I’d been saying for the longest time, on both this blog and in conversations with fellow fans, that whatever happened would not be straightforward. “This is Game of Thrones,” I’d say, “They won’t treat the Night King threat as just a box to be ticked before moving on quickly to the Cersei storyline”. But I was wrong. It felt like they just drew a line under the White Walker plot, instead of tying it to the King’s Landing stuff. With 6 episodes this season, it now feels like it could be split in half into two separate stories.
I didn’t mind the way the Night King died, or that Arya was the one to do him in. My criticism is for the most part directed at how things happened. It’s not where we ended up that bothers me, but how we got there. I definitely expected the Night King to do something really bad before he went down. Perhaps he would kill Bran? Perhaps the White Walkers would capture him and he’d take the Night King’s place? Perhaps the Night King would leave some kind of mark on him before being killed, something that would be explored in the next few episodes? Perhaps he would harness Bran’s powers in some way?
Part of me really expected Winterfell to be levelled. But the episode is so underwhelming to me because the status quo is largely the same. Whether our heroes won or lost, I wanted their reality to be completely altered after this episode.
I’m a little disappointed that Jon Snow didn’t do more. I’m not saying he had to be the one to kill the Night King or anything, but I really felt like he ought to be a central figure in this conflict. Why was he brought back from the dead in the first place, if not for this exact moment?
The action that took place in the crypts also seemed largely pointless too. I fully expected Varys or Missandei to get ripped apart like a red colobus monkey passed around by a gang of horny chimpanzees. Especially Varys. Why is he still alive? He was the perfect candidate for the show to really give the crypt sequence some meaning. I would have loved to see one of the White Walkers themselves enter the crypts. It would have been interesting to see Gilly come face to face with one of her brothers. After all, the White Walkers (minus the Night King) are all Craster’s sons. I could definitely see a scene where they fixate on Little Sam and try to take him away from Gilly. But nothing happened to anyone that mattered in the crypts. The prevalence of plot armor in the second half of the episode really diminished the sense of threat that had for so long been built up around the White Walkers. Sam should definitely be dead. I don’t understand why he didn’t go down to the crypts. The whole reason I like Sam’s character in the first place is because he shows that you don’t have to be a fighter in order to be a hero. Having him on the front lines kind of undercuts that message, and I found myself falling out of love with the character. He got piled on so many times and barely had a scratch to show for it. By the end of the episode I just wanted him to get eaten.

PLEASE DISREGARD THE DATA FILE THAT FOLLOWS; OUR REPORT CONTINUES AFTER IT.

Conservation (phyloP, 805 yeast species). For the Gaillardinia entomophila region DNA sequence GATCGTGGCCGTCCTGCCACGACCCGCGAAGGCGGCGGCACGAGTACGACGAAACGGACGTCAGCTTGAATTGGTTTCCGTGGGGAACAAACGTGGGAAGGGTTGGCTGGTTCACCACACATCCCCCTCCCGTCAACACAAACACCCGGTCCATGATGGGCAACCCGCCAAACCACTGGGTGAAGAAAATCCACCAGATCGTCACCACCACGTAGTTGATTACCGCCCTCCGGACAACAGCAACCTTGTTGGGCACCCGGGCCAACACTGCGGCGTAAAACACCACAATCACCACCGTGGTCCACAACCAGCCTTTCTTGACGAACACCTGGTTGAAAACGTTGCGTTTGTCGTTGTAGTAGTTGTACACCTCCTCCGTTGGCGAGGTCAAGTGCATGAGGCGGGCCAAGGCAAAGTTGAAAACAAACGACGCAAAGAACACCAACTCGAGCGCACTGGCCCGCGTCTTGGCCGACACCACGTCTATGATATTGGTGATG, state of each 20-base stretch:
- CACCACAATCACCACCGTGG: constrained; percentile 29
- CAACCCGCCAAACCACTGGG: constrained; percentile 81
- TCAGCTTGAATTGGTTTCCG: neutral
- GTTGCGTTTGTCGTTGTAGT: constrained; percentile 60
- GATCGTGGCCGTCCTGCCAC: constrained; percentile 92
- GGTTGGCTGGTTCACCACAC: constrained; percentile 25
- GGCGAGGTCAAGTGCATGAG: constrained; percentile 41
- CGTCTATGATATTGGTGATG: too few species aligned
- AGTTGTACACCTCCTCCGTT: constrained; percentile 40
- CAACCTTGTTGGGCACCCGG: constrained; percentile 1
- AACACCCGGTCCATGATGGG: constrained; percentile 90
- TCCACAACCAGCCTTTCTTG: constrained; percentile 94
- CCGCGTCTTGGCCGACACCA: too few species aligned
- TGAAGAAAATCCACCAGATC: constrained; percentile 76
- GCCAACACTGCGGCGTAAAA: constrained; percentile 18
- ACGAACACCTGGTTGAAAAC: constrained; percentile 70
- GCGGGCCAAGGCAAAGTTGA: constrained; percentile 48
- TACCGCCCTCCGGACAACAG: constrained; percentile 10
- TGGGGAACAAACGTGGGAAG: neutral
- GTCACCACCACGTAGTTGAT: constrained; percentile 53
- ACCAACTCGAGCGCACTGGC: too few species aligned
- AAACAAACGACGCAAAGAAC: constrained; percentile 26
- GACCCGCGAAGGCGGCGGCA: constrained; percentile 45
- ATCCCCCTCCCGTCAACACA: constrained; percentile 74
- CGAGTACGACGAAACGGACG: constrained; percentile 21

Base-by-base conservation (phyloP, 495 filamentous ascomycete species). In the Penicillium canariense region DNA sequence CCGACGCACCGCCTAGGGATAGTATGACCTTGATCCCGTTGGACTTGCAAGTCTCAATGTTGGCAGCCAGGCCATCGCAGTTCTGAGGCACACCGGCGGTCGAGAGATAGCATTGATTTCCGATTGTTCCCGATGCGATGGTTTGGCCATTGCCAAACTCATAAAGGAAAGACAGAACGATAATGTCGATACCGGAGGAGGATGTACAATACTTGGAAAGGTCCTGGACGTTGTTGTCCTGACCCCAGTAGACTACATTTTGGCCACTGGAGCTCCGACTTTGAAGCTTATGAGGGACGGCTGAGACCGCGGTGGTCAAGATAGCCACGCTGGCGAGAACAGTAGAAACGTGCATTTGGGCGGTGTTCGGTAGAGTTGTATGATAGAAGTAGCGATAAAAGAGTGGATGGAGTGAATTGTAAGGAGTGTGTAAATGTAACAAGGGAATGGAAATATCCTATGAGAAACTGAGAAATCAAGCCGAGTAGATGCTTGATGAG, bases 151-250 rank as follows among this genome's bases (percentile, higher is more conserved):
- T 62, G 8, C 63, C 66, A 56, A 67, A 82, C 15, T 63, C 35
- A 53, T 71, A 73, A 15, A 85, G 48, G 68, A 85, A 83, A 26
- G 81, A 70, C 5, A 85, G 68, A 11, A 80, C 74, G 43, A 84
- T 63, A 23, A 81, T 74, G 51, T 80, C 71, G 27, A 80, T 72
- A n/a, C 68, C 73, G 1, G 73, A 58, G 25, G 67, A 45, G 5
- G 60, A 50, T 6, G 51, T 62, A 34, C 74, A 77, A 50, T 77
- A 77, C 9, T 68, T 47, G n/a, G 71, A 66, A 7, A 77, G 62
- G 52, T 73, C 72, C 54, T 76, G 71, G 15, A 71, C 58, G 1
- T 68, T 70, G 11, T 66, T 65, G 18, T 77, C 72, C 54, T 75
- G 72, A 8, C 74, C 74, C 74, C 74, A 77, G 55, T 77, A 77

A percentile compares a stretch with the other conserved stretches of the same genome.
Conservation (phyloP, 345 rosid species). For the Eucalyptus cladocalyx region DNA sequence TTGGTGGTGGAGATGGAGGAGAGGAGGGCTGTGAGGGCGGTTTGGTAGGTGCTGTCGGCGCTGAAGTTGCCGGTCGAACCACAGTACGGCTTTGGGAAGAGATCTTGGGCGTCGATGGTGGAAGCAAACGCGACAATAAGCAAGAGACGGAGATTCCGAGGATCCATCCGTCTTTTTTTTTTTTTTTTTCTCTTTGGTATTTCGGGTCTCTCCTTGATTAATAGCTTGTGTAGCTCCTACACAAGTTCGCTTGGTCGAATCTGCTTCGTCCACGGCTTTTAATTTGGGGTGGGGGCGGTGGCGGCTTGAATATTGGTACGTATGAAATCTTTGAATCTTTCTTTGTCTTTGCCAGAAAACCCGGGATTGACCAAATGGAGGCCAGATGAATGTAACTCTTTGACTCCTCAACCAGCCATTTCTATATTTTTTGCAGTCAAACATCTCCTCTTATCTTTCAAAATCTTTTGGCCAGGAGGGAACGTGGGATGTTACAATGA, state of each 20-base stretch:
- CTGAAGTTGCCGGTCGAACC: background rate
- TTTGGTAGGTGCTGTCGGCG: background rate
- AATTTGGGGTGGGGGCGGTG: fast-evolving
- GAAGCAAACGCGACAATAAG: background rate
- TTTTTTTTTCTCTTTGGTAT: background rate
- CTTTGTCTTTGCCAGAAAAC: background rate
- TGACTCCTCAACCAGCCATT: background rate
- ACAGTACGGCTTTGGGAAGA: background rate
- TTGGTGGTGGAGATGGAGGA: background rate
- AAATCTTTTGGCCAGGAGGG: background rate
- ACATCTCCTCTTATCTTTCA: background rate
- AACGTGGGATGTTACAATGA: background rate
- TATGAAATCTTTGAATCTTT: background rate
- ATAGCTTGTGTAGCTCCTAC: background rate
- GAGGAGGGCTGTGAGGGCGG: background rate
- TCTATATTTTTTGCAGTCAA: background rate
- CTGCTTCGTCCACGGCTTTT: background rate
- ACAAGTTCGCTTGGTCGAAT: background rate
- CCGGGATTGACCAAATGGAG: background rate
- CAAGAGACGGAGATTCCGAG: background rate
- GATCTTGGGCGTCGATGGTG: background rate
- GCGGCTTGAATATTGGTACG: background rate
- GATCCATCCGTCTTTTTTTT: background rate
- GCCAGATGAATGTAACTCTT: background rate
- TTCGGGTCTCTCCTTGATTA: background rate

Perhaps no scene was more egregious however than the Night King’s death. I’m perfectly happy with Arya delivering the killing blow, and I even think the dagger trick was pretty neat. It’s just the fact they have her materialize out of thin air- from a high angle no less- having somehow bypassed the ring of White Walkers and wights. She’s in front of the weirwood tree, so she couldn’t have dropped from there. If they had made her entrance more plausible, I’d be fine with it. Like I said earlier, a little suspension of disbelief should always be granted, but when something is so unbelievable, it destroys all sense of immersion. And yes, believability is just as important for a fantasy setting as it is a real world one. Nothing irks me more than twats who say “Oh, gonna complain about realism in a show with dragons are you?”. Dragons aren’t unbelievable in the context of the show. Do the world a favor and go fellate an agave cactus.
It’s important that I illustrate why this scene bothered me, because I wouldn’t want you to confuse me with that particular subset of fedora-wearing fans with terrible facial hair crying about how the Night King was brought down by “a mere little girl”. Arya’s as badass as they come, and there’s a faint whiff of misogyny about some of the complaints regarding her being the one to take down the Night King. I just wish they had executed it differently. Perhaps the Night King outduels Jon, but just before he kills him, Arya jumps in. They could even do it the same way, with the dagger trick and everything, only with a valid place for her to jump down from. I also think it would have been so much more satisfying to have Viserion killed in combat rather than being released from the Night King’s spell. All three of the dragons fight but none of them are killed by each other or someone else. I just wanted something more definitive and consequential than what we got. Have Viserion eat Tormund. Have Jon take him down. Have Arya or even Jaime take him down. Just a little something that makes our heroes feel like they left their mark on the battle and did something worthwhile.
I will say that I was happy with the way Theon went down. That felt like a scene that really paid off on his character development. He dies defending his home and his surrogate brother. I loved that Bran told him he was a good man at the end. That whole scene was excellent- I just wanted more scenes like that, that seemed to connect to the wider narrative of the show, that went beyond the episode itself.
But what did y’all think of the episode? Let me know in the comments! All opinions are welcome here at TumbleweedWrites. Thank you for taking the time to read mine. If you liked my post then stay tuned, because I’ll probably be following it up with a Q&A real soon.